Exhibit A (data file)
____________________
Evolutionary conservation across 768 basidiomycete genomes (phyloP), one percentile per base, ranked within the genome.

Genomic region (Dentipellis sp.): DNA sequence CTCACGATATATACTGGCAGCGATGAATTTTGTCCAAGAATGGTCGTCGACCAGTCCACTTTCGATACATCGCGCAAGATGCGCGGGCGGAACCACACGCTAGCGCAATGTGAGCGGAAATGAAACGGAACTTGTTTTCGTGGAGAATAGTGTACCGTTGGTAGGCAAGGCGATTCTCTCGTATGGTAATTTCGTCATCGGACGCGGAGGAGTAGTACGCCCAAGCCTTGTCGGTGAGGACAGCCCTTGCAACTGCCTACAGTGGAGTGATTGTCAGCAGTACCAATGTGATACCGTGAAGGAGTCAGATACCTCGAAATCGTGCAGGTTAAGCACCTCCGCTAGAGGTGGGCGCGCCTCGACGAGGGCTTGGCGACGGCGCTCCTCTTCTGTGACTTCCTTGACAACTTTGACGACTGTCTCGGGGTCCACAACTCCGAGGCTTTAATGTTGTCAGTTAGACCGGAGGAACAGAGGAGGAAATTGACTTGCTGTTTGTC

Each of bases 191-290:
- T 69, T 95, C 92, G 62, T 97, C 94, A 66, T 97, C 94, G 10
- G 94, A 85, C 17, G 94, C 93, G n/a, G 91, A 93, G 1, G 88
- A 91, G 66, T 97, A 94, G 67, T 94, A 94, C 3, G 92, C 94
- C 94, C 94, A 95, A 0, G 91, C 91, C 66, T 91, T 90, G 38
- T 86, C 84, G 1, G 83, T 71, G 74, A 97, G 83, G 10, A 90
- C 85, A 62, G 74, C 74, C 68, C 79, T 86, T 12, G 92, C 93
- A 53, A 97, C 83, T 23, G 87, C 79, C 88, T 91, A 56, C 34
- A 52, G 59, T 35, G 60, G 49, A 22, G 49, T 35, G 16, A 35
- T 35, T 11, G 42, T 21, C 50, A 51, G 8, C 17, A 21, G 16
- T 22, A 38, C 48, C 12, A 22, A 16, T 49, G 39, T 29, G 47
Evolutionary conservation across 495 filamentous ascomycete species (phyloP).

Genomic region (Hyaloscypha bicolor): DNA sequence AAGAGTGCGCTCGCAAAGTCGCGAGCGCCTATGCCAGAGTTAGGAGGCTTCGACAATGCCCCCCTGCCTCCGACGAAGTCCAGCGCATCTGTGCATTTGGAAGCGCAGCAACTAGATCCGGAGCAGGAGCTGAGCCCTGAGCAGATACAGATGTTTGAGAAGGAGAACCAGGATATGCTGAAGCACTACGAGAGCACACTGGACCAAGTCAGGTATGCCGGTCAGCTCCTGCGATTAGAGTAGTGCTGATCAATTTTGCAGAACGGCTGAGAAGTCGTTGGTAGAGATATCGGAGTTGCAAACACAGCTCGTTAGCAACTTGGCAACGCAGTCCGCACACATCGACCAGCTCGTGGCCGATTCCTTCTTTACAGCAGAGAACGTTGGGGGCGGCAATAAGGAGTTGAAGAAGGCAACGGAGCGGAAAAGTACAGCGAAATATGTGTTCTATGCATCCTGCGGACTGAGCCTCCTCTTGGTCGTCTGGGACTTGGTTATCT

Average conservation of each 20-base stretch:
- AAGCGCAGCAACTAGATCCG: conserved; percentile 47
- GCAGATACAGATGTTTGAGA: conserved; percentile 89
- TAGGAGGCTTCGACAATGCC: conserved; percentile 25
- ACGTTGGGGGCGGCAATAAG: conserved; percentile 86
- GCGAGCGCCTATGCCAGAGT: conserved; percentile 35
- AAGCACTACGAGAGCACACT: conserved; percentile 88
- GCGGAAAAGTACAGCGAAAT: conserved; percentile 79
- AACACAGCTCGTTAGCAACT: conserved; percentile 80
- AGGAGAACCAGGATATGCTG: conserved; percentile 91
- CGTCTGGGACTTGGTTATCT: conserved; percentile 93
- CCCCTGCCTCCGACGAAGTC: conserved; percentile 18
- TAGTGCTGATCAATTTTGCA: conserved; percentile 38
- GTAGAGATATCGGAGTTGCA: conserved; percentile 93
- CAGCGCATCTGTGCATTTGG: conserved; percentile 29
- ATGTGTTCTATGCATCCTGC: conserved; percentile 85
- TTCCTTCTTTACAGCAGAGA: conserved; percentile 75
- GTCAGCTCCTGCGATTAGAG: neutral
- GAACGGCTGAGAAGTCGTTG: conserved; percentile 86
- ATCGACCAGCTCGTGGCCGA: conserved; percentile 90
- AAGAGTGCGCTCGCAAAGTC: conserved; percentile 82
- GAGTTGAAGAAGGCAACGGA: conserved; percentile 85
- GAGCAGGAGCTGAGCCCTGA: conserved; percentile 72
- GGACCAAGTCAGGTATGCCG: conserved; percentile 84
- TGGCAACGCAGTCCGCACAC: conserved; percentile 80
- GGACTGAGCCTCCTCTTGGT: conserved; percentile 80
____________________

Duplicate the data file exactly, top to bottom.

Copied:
Evolutionary conservation across 768 basidiomycete genomes (phyloP), one percentile per base, ranked within the genome.

Genomic region (Dentipellis sp.): DNA sequence CTCACGATATATACTGGCAGCGATGAATTTTGTCCAAGAATGGTCGTCGACCAGTCCACTTTCGATACATCGCGCAAGATGCGCGGGCGGAACCACACGCTAGCGCAATGTGAGCGGAAATGAAACGGAACTTGTTTTCGTGGAGAATAGTGTACCGTTGGTAGGCAAGGCGATTCTCTCGTATGGTAATTTCGTCATCGGACGCGGAGGAGTAGTACGCCCAAGCCTTGTCGGTGAGGACAGCCCTTGCAACTGCCTACAGTGGAGTGATTGTCAGCAGTACCAATGTGATACCGTGAAGGAGTCAGATACCTCGAAATCGTGCAGGTTAAGCACCTCCGCTAGAGGTGGGCGCGCCTCGACGAGGGCTTGGCGACGGCGCTCCTCTTCTGTGACTTCCTTGACAACTTTGACGACTGTCTCGGGGTCCACAACTCCGAGGCTTTAATGTTGTCAGTTAGACCGGAGGAACAGAGGAGGAAATTGACTTGCTGTTTGTC

Each of bases 191-290:
- T 69, T 95, C 92, G 62, T 97, C 94, A 66, T 97, C 94, G 10
- G 94, A 85, C 17, G 94, C 93, G n/a, G 91, A 93, G 1, G 88
- A 91, G 66, T 97, A 94, G 67, T 94, A 94, C 3, G 92, C 94
- C 94, C 94, A 95, A 0, G 91, C 91, C 66, T 91, T 90, G 38
- T 86, C 84, G 1, G 83, T 71, G 74, A 97, G 83, G 10, A 90
- C 85, A 62, G 74, C 74, C 68, C 79, T 86, T 12, G 92, C 93
- A 53, A 97, C 83, T 23, G 87, C 79, C 88, T 91, A 56, C 34
- A 52, G 59, T 35, G 60, G 49, A 22, G 49, T 35, G 16, A 35
- T 35, T 11, G 42, T 21, C 50, A 51, G 8, C 17, A 21, G 16
- T 22, A 38, C 48, C 12, A 22, A 16, T 49, G 39, T 29, G 47
Evolutionary conservation across 495 filamentous ascomycete species (phyloP).

Genomic region (Hyaloscypha bicolor): DNA sequence AAGAGTGCGCTCGCAAAGTCGCGAGCGCCTATGCCAGAGTTAGGAGGCTTCGACAATGCCCCCCTGCCTCCGACGAAGTCCAGCGCATCTGTGCATTTGGAAGCGCAGCAACTAGATCCGGAGCAGGAGCTGAGCCCTGAGCAGATACAGATGTTTGAGAAGGAGAACCAGGATATGCTGAAGCACTACGAGAGCACACTGGACCAAGTCAGGTATGCCGGTCAGCTCCTGCGATTAGAGTAGTGCTGATCAATTTTGCAGAACGGCTGAGAAGTCGTTGGTAGAGATATCGGAGTTGCAAACACAGCTCGTTAGCAACTTGGCAACGCAGTCCGCACACATCGACCAGCTCGTGGCCGATTCCTTCTTTACAGCAGAGAACGTTGGGGGCGGCAATAAGGAGTTGAAGAAGGCAACGGAGCGGAAAAGTACAGCGAAATATGTGTTCTATGCATCCTGCGGACTGAGCCTCCTCTTGGTCGTCTGGGACTTGGTTATCT

Average conservation of each 20-base stretch:
- AAGCGCAGCAACTAGATCCG: conserved; percentile 47
- GCAGATACAGATGTTTGAGA: conserved; percentile 89
- TAGGAGGCTTCGACAATGCC: conserved; percentile 25
- ACGTTGGGGGCGGCAATAAG: conserved; percentile 86
- GCGAGCGCCTATGCCAGAGT: conserved; percentile 35
- AAGCACTACGAGAGCACACT: conserved; percentile 88
- GCGGAAAAGTACAGCGAAAT: conserved; percentile 79
- AACACAGCTCGTTAGCAACT: conserved; percentile 80
- AGGAGAACCAGGATATGCTG: conserved; percentile 91
- CGTCTGGGACTTGGTTATCT: conserved; percentile 93
- CCCCTGCCTCCGACGAAGTC: conserved; percentile 18
- TAGTGCTGATCAATTTTGCA: conserved; percentile 38
- GTAGAGATATCGGAGTTGCA: conserved; percentile 93
- CAGCGCATCTGTGCATTTGG: conserved; percentile 29
- ATGTGTTCTATGCATCCTGC: conserved; percentile 85
- TTCCTTCTTTACAGCAGAGA: conserved; percentile 75
- GTCAGCTCCTGCGATTAGAG: neutral
- GAACGGCTGAGAAGTCGTTG: conserved; percentile 86
- ATCGACCAGCTCGTGGCCGA: conserved; percentile 90
- AAGAGTGCGCTCGCAAAGTC: conserved; percentile 82
- GAGTTGAAGAAGGCAACGGA: conserved; percentile 85
- GAGCAGGAGCTGAGCCCTGA: conserved; percentile 72
- GGACCAAGTCAGGTATGCCG: conserved; percentile 84
- TGGCAACGCAGTCCGCACAC: conserved; percentile 80
- GGACTGAGCCTCCTCTTGGT: conserved; percentile 80